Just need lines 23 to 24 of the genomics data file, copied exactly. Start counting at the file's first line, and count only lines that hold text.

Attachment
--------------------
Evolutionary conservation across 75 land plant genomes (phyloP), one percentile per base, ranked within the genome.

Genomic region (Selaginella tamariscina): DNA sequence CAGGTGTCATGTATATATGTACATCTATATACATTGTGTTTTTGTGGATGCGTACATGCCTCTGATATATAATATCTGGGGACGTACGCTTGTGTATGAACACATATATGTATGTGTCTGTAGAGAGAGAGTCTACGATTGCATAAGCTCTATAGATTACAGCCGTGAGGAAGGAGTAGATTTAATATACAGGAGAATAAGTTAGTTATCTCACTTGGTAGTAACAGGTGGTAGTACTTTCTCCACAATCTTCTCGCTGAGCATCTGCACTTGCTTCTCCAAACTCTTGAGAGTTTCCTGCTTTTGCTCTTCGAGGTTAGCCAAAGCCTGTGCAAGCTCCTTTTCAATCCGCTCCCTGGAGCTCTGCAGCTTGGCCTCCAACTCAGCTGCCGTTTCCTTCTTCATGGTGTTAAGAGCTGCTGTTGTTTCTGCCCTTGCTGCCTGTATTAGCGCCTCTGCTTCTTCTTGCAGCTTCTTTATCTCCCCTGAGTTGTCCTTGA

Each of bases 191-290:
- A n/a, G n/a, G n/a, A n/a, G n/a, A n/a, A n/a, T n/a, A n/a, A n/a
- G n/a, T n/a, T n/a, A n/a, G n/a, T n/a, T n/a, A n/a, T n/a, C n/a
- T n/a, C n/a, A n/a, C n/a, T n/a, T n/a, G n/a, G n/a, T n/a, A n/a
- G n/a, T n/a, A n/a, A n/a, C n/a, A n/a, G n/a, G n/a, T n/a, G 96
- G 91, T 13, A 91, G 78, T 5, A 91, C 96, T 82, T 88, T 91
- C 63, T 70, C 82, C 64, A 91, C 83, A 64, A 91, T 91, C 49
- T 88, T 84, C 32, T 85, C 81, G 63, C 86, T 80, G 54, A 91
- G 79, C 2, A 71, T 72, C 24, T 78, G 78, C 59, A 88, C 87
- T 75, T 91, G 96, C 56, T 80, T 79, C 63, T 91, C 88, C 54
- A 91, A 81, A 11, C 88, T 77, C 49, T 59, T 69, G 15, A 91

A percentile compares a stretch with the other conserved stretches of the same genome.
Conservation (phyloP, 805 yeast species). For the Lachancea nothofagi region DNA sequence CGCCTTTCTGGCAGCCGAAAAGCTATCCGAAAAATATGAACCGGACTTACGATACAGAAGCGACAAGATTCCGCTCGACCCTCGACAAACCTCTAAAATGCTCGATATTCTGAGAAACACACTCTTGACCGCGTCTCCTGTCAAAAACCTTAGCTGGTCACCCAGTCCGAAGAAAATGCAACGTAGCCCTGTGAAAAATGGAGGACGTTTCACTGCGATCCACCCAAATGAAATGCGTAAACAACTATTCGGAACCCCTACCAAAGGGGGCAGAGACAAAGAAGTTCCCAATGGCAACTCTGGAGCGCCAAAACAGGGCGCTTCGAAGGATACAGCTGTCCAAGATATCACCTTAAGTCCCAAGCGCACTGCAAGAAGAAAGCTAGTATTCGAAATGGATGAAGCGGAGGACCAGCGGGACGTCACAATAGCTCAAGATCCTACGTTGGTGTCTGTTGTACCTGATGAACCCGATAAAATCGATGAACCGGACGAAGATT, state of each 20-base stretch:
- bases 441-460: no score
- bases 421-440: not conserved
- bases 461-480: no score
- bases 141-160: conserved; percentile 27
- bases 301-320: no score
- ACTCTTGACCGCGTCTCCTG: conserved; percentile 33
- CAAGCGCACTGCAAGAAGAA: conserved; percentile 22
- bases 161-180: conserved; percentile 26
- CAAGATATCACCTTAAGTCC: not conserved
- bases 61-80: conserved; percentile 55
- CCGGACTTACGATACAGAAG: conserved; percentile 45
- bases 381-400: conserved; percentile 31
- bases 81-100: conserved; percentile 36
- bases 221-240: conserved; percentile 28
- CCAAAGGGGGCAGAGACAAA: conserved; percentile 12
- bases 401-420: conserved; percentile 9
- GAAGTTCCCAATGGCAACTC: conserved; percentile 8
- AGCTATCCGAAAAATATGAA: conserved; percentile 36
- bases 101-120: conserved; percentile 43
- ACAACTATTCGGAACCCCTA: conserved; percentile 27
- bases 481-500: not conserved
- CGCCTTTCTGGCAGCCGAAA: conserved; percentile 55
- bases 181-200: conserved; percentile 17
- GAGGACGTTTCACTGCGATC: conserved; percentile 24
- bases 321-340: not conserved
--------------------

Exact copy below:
- bases 161-180: conserved; percentile 26
- CAAGATATCACCTTAAGTCC: not conserved